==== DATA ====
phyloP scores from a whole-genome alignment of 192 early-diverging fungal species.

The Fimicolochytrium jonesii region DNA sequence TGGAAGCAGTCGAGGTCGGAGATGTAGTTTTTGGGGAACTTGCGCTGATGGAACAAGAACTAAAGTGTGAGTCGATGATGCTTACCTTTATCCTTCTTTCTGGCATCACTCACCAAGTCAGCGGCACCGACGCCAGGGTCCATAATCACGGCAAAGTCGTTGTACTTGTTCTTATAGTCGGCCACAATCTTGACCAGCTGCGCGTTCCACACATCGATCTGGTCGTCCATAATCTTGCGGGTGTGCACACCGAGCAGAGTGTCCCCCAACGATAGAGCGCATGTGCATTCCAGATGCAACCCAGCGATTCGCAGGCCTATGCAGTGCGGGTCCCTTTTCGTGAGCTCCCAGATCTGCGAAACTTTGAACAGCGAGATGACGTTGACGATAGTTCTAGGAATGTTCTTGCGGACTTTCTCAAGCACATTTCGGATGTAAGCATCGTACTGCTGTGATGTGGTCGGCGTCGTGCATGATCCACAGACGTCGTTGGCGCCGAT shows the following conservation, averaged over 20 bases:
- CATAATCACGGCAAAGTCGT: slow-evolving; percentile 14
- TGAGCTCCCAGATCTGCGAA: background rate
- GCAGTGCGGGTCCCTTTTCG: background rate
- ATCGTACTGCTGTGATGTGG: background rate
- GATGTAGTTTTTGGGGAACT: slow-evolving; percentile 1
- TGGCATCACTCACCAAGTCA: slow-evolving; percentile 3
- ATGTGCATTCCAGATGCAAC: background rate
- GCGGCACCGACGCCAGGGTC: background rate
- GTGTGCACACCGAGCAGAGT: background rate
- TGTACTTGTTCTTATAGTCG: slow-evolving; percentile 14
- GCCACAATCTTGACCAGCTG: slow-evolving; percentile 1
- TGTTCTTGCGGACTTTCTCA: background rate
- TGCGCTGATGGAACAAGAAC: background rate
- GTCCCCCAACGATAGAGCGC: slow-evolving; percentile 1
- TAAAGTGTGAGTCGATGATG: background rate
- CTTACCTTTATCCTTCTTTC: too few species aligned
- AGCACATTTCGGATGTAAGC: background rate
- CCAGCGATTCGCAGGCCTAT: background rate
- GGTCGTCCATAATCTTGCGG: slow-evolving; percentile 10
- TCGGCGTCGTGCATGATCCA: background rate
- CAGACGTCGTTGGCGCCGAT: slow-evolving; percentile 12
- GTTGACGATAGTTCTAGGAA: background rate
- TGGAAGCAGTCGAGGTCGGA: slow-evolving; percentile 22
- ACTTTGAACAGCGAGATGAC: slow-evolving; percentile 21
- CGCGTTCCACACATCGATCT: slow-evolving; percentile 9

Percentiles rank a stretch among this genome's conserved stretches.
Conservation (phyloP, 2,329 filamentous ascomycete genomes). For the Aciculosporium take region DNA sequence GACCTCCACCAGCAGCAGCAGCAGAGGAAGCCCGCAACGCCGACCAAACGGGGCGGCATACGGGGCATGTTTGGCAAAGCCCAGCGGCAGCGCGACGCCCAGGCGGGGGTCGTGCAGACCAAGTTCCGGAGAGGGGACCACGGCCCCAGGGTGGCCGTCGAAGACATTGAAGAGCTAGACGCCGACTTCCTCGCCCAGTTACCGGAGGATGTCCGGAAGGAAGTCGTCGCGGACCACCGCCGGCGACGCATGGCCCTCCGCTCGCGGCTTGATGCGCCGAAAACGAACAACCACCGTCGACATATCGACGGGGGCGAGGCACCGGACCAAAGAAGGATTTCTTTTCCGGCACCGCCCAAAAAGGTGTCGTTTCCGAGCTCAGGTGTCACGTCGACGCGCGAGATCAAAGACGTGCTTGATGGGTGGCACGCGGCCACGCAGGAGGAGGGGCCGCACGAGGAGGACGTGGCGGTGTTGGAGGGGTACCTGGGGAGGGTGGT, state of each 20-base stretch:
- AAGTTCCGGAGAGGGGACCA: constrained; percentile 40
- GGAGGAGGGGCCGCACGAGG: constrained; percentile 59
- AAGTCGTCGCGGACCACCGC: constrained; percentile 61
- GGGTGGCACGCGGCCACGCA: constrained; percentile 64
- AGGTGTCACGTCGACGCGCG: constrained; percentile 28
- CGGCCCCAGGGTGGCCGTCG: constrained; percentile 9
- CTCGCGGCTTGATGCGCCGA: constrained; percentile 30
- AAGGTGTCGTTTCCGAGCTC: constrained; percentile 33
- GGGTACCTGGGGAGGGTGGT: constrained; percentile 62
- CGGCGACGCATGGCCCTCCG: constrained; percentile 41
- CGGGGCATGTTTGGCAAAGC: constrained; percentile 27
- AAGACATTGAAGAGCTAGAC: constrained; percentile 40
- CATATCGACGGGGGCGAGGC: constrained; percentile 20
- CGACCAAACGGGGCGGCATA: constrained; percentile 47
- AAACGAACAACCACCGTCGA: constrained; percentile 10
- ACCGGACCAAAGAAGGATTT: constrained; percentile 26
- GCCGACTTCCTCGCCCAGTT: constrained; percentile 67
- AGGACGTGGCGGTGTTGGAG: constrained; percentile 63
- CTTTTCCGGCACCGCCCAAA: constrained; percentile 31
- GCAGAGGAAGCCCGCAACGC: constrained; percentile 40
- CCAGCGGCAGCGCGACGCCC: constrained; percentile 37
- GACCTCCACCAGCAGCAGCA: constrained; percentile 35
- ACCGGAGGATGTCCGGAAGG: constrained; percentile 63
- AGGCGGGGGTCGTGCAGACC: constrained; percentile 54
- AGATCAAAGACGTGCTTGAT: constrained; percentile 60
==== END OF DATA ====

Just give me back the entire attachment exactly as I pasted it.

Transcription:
phyloP scores from a whole-genome alignment of 192 early-diverging fungal species.

The Fimicolochytrium jonesii region DNA sequence TGGAAGCAGTCGAGGTCGGAGATGTAGTTTTTGGGGAACTTGCGCTGATGGAACAAGAACTAAAGTGTGAGTCGATGATGCTTACCTTTATCCTTCTTTCTGGCATCACTCACCAAGTCAGCGGCACCGACGCCAGGGTCCATAATCACGGCAAAGTCGTTGTACTTGTTCTTATAGTCGGCCACAATCTTGACCAGCTGCGCGTTCCACACATCGATCTGGTCGTCCATAATCTTGCGGGTGTGCACACCGAGCAGAGTGTCCCCCAACGATAGAGCGCATGTGCATTCCAGATGCAACCCAGCGATTCGCAGGCCTATGCAGTGCGGGTCCCTTTTCGTGAGCTCCCAGATCTGCGAAACTTTGAACAGCGAGATGACGTTGACGATAGTTCTAGGAATGTTCTTGCGGACTTTCTCAAGCACATTTCGGATGTAAGCATCGTACTGCTGTGATGTGGTCGGCGTCGTGCATGATCCACAGACGTCGTTGGCGCCGAT shows the following conservation, averaged over 20 bases:
- CATAATCACGGCAAAGTCGT: slow-evolving; percentile 14
- TGAGCTCCCAGATCTGCGAA: background rate
- GCAGTGCGGGTCCCTTTTCG: background rate
- ATCGTACTGCTGTGATGTGG: background rate
- GATGTAGTTTTTGGGGAACT: slow-evolving; percentile 1
- TGGCATCACTCACCAAGTCA: slow-evolving; percentile 3
- ATGTGCATTCCAGATGCAAC: background rate
- GCGGCACCGACGCCAGGGTC: background rate
- GTGTGCACACCGAGCAGAGT: background rate
- TGTACTTGTTCTTATAGTCG: slow-evolving; percentile 14
- GCCACAATCTTGACCAGCTG: slow-evolving; percentile 1
- TGTTCTTGCGGACTTTCTCA: background rate
- TGCGCTGATGGAACAAGAAC: background rate
- GTCCCCCAACGATAGAGCGC: slow-evolving; percentile 1
- TAAAGTGTGAGTCGATGATG: background rate
- CTTACCTTTATCCTTCTTTC: too few species aligned
- AGCACATTTCGGATGTAAGC: background rate
- CCAGCGATTCGCAGGCCTAT: background rate
- GGTCGTCCATAATCTTGCGG: slow-evolving; percentile 10
- TCGGCGTCGTGCATGATCCA: background rate
- CAGACGTCGTTGGCGCCGAT: slow-evolving; percentile 12
- GTTGACGATAGTTCTAGGAA: background rate
- TGGAAGCAGTCGAGGTCGGA: slow-evolving; percentile 22
- ACTTTGAACAGCGAGATGAC: slow-evolving; percentile 21
- CGCGTTCCACACATCGATCT: slow-evolving; percentile 9

Percentiles rank a stretch among this genome's conserved stretches.
Conservation (phyloP, 2,329 filamentous ascomycete genomes). For the Aciculosporium take region DNA sequence GACCTCCACCAGCAGCAGCAGCAGAGGAAGCCCGCAACGCCGACCAAACGGGGCGGCATACGGGGCATGTTTGGCAAAGCCCAGCGGCAGCGCGACGCCCAGGCGGGGGTCGTGCAGACCAAGTTCCGGAGAGGGGACCACGGCCCCAGGGTGGCCGTCGAAGACATTGAAGAGCTAGACGCCGACTTCCTCGCCCAGTTACCGGAGGATGTCCGGAAGGAAGTCGTCGCGGACCACCGCCGGCGACGCATGGCCCTCCGCTCGCGGCTTGATGCGCCGAAAACGAACAACCACCGTCGACATATCGACGGGGGCGAGGCACCGGACCAAAGAAGGATTTCTTTTCCGGCACCGCCCAAAAAGGTGTCGTTTCCGAGCTCAGGTGTCACGTCGACGCGCGAGATCAAAGACGTGCTTGATGGGTGGCACGCGGCCACGCAGGAGGAGGGGCCGCACGAGGAGGACGTGGCGGTGTTGGAGGGGTACCTGGGGAGGGTGGT, state of each 20-base stretch:
- AAGTTCCGGAGAGGGGACCA: constrained; percentile 40
- GGAGGAGGGGCCGCACGAGG: constrained; percentile 59
- AAGTCGTCGCGGACCACCGC: constrained; percentile 61
- GGGTGGCACGCGGCCACGCA: constrained; percentile 64
- AGGTGTCACGTCGACGCGCG: constrained; percentile 28
- CGGCCCCAGGGTGGCCGTCG: constrained; percentile 9
- CTCGCGGCTTGATGCGCCGA: constrained; percentile 30
- AAGGTGTCGTTTCCGAGCTC: constrained; percentile 33
- GGGTACCTGGGGAGGGTGGT: constrained; percentile 62
- CGGCGACGCATGGCCCTCCG: constrained; percentile 41
- CGGGGCATGTTTGGCAAAGC: constrained; percentile 27
- AAGACATTGAAGAGCTAGAC: constrained; percentile 40
- CATATCGACGGGGGCGAGGC: constrained; percentile 20
- CGACCAAACGGGGCGGCATA: constrained; percentile 47
- AAACGAACAACCACCGTCGA: constrained; percentile 10
- ACCGGACCAAAGAAGGATTT: constrained; percentile 26
- GCCGACTTCCTCGCCCAGTT: constrained; percentile 67
- AGGACGTGGCGGTGTTGGAG: constrained; percentile 63
- CTTTTCCGGCACCGCCCAAA: constrained; percentile 31
- GCAGAGGAAGCCCGCAACGC: constrained; percentile 40
- CCAGCGGCAGCGCGACGCCC: constrained; percentile 37
- GACCTCCACCAGCAGCAGCA: constrained; percentile 35
- ACCGGAGGATGTCCGGAAGG: constrained; percentile 63
- AGGCGGGGGTCGTGCAGACC: constrained; percentile 54
- AGATCAAAGACGTGCTTGAT: constrained; percentile 60